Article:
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Violin Sonata No 2 in F sharp minor, Op 11
1918; re-written in 1957 as Weiner's Violin Concerto No 2, Op 45

'Weiner: Violin Sonatas' (CDA67735)
Weiner: Violin Sonatas
Buy by post £10.50 CDA67735 
Movement 1: Allegro
Movement 2: Presto
Movement 3: Larghetto
Movement 4: Rubato: Moderato – Ziemlich rasch, scharf rhythmisiert

Violin Sonata No 2 in F sharp minor, Op 11
Weiner composed his Violin Sonata No 2 in F sharp minor Op 11 in 1918, directly after the music for Csongor és Tünde, and regarded it as one of his most important works. In fact nearly forty years later, in 1957, he returned to it and composed a new version for violin and orchestra as his Violin Concerto No 2 Op 45—which proved to be his last composition. (Weiner seems to have gone in for arrangement and transcription a good deal: the Pastoral, Fantasy and Fugue for string orchestra was realized from his Third String Quartet, while the beautifully nostalgic Romance for cello, harp and strings is a 1949 arrangement of a piece for cello and piano from thirty years earlier.)

Like the first sonata, Sonata No 2 has four movements, but is planned on a larger scale, as is evident from the first bars of the opening Allegro, in which the violin unfolds a long bittersweet first subject somewhat reminiscent of the sonata of César Franck. (Weiner’s chamber and orchestral works often testify to his sympathy for French music.) As this sonata-form movement unfolds, however, a passionate Hungarian strain is also evident. It comes, however, to a serenely lyrical end, the violin having a rather plaintive last word. The ensuing short Presto scherzo is by contrast almost Mendelssohnian in its lightness and flashing wit, the violin and piano swapping phrases with antiphonal abandon. A more authentically Hungarian tone is heard in the romantic Larghetto slow movement, where the violin spins its nostalgic song against measured descending chords on the piano. The finale opens with a rhapsodic introduction (Rubato) which freely recalls first the music of the scherzo, then the first movement in impassioned recitative, then finally the third movement, sweeping into a cadenza-like pyrotechnic display for violin unaccompanied. This issues in the steady marching tread of a rondo-like Ziemlich rasch—an extended and highly inventive movement marked by passionate dialogue between the two instruments, and an occasional sardonic, almost Mahlerian shaft of wit, that brings this fine sonata to a good-humoured but essentially serious close.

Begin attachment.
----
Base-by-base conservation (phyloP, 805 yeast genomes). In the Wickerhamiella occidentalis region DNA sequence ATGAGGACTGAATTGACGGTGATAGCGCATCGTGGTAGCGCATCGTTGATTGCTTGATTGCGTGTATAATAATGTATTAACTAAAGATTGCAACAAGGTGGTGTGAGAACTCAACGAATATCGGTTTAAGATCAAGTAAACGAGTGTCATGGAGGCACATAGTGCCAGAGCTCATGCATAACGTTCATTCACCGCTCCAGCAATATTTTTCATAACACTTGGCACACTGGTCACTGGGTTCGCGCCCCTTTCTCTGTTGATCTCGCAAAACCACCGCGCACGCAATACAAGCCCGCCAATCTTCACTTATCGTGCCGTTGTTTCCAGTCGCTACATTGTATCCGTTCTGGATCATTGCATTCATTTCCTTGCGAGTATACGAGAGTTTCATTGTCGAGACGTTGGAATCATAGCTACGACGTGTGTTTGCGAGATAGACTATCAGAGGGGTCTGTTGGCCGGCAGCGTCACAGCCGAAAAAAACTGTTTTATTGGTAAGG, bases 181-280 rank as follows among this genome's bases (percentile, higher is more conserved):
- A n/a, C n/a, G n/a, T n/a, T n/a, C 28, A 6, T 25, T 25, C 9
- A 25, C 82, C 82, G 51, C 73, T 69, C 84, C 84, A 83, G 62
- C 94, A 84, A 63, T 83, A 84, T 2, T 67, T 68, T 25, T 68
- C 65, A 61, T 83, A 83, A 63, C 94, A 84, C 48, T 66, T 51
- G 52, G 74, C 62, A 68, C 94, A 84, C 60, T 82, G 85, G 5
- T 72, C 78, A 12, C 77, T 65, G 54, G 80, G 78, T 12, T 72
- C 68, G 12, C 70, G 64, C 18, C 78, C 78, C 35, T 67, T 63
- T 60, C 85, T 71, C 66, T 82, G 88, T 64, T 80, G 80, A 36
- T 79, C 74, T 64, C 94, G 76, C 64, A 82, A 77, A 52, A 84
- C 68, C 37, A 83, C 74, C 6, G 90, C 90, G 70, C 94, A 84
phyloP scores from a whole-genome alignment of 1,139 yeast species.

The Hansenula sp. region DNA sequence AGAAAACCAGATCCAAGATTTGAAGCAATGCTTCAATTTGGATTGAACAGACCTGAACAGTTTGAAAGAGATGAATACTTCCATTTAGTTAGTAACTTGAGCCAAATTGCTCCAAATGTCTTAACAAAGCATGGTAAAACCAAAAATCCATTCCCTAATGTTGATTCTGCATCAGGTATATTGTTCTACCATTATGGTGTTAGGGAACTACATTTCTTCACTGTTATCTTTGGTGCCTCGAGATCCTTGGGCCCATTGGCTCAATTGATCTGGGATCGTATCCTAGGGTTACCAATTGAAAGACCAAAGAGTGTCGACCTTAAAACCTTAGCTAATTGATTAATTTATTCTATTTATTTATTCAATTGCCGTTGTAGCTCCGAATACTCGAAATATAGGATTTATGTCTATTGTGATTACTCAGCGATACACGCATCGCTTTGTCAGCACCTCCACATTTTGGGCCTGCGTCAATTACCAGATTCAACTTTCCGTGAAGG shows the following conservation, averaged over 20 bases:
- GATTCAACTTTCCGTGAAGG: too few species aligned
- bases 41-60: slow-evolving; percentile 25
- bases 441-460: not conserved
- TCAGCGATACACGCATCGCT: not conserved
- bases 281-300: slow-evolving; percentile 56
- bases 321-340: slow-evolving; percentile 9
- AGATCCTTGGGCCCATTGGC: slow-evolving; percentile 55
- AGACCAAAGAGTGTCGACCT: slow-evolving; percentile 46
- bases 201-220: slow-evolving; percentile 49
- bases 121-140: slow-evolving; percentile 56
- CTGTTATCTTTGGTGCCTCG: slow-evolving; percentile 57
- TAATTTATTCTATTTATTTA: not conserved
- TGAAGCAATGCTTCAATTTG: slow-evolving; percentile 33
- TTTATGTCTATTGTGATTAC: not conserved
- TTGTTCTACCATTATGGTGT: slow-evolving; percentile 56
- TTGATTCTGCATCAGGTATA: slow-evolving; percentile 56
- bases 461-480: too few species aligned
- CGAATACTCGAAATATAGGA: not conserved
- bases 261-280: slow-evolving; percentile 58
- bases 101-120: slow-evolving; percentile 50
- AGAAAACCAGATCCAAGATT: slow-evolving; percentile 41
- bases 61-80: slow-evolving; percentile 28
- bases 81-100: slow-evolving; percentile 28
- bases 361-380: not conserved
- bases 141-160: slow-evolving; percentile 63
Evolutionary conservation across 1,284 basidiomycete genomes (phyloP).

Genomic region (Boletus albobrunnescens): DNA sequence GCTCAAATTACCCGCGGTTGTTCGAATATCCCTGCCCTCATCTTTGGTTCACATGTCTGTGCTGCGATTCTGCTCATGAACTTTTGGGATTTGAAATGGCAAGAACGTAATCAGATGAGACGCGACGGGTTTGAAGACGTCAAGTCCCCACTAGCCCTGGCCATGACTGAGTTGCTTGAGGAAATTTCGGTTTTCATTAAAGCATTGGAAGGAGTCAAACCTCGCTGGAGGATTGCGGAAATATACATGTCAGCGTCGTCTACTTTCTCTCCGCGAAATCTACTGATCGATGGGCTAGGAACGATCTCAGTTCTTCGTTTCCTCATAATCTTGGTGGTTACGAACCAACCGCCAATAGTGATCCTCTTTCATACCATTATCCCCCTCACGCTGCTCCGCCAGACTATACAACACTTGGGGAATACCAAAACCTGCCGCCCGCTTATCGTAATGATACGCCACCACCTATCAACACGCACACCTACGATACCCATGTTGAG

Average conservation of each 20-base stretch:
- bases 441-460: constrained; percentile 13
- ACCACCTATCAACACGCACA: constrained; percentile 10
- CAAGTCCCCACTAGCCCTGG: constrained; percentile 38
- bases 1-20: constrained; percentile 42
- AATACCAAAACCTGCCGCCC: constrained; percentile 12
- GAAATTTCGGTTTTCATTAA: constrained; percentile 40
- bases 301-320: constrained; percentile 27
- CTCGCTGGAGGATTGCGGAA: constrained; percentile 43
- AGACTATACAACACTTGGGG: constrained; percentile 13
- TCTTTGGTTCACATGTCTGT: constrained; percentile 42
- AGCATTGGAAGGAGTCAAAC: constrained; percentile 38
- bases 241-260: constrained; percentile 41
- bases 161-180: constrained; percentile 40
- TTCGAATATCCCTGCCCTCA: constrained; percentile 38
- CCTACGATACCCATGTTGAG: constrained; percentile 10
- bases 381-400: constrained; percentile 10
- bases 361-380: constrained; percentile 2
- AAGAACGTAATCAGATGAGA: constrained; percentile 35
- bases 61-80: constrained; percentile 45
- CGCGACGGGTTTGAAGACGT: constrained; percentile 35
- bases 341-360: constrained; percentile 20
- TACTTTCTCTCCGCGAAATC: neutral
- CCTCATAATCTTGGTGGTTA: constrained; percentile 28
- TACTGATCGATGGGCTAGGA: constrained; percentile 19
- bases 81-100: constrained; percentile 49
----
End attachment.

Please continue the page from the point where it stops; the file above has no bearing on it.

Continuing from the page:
from notes by Calum MacDonald © 2009

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Details for CDA67735 track 7
Recording date
3 June 2008
Recording venue
Jerusalem Music Centre, Israel
Recording producer
Eric Wen
Recording engineer
Zvi Hirshler
Hyperion usage
  1. Weiner: Violin Sonatas (CDA67735)
    Disc 1 Track 7
    Release date: July 2009
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